At conferences, I enjoy meeting people with whom I’ve
corresponded via email, such as Diana Gabaldon and Ann Parker. Almost never do I
have time to talk with everyone I want to meet. There’s so much to do, and
often several very interesting sessions are scheduled at the same time. Pick
and choose, the conference attendee’s universal lament.
So…was I frightened when I got stuck in the elevator during
a brief power failure Saturday morning at the hotel? Nope. I was frustrated
that I might miss all that good stuff going on out there. I took the stairs the
rest of the day.
Chris (C.C.) Humphreys’s session "Imagining Saratoga 1777: How an Author
Reconstructs a Famous Battle." Chris, an actor, interspersed lively readings from
his latest Jack Absolute book with discussion about what works for him
in writing and reading historical fiction. Chris’s key points:
- Don’t make him read a history lesson in historical fiction.
- A book has to be about vulnerable characters -– people -– to
keep readers interested and make them care.
- Doing on-site, hands-on work, especially when weapons are
involved, is crucial in providing writers with accurate sensory experience for
- Since many writers fall in love with the history and make
the mistake of choking a manuscript with details, insert details only on a
- When writing about a battle, focus on strategic points of
the battle where your character can interact, rather than trying to recount the
- A fight scene isn’t just a fight. Regard a fight as another
form of a conversation. The fight can serve double duty when you use it to move
the action onward and reveal some personal facet about a character.
Curious to hear the NYC agent take on what’s happening with
the historical fiction market, I attended Irene Goodman’s session,
"Whither Historical Fiction: the Market and Publishing Trends." Irene was moving fast, so I
probably missed a few points, but here are her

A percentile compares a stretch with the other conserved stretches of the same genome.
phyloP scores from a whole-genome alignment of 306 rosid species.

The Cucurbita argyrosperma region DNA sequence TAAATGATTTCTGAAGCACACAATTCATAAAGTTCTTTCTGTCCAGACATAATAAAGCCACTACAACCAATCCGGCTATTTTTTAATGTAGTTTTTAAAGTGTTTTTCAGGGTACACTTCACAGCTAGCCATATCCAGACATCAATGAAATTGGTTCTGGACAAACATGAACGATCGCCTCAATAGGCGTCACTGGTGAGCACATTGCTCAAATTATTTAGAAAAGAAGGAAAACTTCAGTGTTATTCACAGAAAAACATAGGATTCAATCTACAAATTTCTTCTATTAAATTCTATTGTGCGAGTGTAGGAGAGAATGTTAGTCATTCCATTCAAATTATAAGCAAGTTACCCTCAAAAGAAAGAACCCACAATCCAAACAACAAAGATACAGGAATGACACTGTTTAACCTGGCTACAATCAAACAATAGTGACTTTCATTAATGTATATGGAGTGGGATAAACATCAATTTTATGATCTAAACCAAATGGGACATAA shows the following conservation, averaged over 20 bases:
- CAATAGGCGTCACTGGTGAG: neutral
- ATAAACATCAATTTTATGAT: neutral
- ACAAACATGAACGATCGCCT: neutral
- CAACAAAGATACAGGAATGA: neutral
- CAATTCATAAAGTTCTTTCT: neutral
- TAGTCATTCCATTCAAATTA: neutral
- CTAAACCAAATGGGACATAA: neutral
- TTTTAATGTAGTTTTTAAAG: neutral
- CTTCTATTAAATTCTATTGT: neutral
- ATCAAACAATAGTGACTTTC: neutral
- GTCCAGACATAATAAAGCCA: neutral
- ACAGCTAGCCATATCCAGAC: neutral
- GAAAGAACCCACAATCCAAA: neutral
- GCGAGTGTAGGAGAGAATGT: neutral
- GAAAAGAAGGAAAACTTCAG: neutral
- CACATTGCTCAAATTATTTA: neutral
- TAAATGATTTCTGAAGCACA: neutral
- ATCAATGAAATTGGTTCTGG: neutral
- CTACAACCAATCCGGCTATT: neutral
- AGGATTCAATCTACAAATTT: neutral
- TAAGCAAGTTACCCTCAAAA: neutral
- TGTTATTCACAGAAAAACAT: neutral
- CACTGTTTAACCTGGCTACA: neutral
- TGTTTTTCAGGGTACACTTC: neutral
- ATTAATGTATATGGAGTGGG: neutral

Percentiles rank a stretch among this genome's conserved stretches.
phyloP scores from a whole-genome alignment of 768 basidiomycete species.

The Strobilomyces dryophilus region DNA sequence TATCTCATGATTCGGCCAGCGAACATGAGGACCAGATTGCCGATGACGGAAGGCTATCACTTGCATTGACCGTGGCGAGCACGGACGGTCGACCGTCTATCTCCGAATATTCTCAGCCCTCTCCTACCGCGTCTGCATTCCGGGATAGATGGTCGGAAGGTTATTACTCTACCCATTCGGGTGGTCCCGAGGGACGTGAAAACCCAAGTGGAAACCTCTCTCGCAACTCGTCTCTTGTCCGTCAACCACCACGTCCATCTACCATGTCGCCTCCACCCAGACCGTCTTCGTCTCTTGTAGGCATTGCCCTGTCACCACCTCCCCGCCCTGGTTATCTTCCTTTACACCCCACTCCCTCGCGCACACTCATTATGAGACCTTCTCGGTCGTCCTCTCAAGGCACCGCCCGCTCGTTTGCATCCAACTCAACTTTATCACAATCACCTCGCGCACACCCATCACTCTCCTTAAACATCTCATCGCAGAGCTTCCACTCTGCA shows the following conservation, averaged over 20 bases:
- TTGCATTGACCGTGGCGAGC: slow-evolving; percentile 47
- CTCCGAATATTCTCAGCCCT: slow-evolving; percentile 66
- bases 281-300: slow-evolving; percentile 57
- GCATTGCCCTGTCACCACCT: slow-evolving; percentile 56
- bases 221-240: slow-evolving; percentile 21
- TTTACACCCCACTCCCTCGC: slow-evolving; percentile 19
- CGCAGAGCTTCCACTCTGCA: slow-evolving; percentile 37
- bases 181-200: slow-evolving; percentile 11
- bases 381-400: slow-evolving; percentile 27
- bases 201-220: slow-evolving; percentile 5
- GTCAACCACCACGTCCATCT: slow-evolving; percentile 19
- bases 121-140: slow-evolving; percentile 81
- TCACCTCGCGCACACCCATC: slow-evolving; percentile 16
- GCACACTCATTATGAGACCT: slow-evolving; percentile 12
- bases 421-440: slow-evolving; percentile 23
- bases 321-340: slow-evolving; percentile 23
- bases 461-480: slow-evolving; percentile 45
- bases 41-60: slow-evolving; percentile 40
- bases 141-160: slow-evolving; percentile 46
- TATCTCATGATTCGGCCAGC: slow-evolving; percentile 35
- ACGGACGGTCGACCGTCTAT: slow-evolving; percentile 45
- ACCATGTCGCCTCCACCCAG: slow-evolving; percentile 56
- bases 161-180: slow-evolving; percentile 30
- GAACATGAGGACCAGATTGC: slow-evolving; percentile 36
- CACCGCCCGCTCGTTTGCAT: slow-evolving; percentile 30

key points as I caught them:
- Fiction based on "marquee names" (real people) is
- The number 1 setting is England, but France, Italy, Greece,
and Rome are good, too. For the most part, America is too Puritanical to be
- Non-genre historicals are a hard sell.
- Today, there must be a character arc in a historical.
- In terms of protags or top characters, it’s a woman’s world
in historical fiction, and if you have more than one strong female character in
your book, that’s even better.
- One new angle for a book is viewing a dominant male
character from a strong female character’s POV.
- You can successfully base your book on popular characters
from classic fiction if you spotlight their strong female characters.
- Emotions and good characterizations are far more important
than events, so focus on how your strong female character experienced the
- The two elements that most make a character attractive or
sexy are wit and resourcefulness.
- Allow your character to have control of her own destiny.
- Just because a topic does well as a movie doesn’t mean it
will do well as a book and vice versa.
Because I returned to my room to look over notes for my
session, I missed most of the third morning session. I did catch an astute
comment from Alan Gordon on the panel "Putting the Who in Whodunit:
Historical Forensics." He noted that we in the 21st century have lost a
good bit of our observational ability. People long ago were much more
observant. Alan challenged writers to use that characteristic in building
believable historical characters.
Editors Hope Dellon (St. Martin’s Press), Allison McCabe
(Crown Publishers), and Jackie Swift (McBooks Press) formed the panel for
"Selling Historical Fiction," with Alana White acting as moderator.
The editors explained the differences in their publishing houses and discussed
such topics as whether non-agented submissions were accepted (no, except for
McBooks). I found it interesting that none of the editors performs at the
office those tasks we traditionally associate with editors: reading and
editing. While in the office, they’re too busy putting out fires, attending